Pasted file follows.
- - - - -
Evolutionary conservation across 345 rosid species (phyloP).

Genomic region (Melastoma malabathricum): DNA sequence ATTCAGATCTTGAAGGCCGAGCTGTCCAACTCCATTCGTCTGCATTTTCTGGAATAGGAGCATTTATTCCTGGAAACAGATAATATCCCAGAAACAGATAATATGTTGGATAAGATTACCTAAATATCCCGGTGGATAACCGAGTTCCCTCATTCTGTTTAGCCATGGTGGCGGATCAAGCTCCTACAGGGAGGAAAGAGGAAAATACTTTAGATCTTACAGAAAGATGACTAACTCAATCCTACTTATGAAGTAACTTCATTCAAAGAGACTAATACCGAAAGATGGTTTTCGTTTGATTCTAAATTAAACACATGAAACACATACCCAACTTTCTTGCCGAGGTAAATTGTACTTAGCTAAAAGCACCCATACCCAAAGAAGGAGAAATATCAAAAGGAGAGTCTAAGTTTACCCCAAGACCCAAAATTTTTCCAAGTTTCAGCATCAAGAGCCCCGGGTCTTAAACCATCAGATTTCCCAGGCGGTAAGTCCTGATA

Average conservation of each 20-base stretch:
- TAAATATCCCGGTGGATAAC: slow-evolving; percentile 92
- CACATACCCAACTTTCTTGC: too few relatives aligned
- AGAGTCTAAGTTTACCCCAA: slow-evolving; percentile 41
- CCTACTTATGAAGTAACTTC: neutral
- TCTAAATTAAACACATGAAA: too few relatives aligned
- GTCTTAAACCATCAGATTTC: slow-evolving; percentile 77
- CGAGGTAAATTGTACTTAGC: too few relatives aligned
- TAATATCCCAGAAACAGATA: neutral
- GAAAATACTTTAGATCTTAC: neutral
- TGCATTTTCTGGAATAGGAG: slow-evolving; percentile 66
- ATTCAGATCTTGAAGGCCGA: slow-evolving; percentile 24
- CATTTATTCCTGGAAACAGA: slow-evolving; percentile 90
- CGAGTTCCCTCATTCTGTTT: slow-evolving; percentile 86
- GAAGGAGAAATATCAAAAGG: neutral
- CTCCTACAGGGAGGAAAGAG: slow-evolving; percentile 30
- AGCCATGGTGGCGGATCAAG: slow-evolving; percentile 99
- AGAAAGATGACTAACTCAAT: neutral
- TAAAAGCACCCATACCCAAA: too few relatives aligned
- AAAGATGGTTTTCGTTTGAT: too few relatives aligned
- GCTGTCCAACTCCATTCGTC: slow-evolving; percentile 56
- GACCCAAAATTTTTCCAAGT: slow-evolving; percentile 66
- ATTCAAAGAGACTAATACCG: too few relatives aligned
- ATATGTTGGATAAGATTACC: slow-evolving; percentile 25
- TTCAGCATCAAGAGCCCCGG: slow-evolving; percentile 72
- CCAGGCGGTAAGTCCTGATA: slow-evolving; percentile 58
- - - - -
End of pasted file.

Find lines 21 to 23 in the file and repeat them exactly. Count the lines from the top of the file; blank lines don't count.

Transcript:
- TAAAAGCACCCATACCCAAA: too few relatives aligned
- AAAGATGGTTTTCGTTTGAT: too few relatives aligned
- GCTGTCCAACTCCATTCGTC: slow-evolving; percentile 56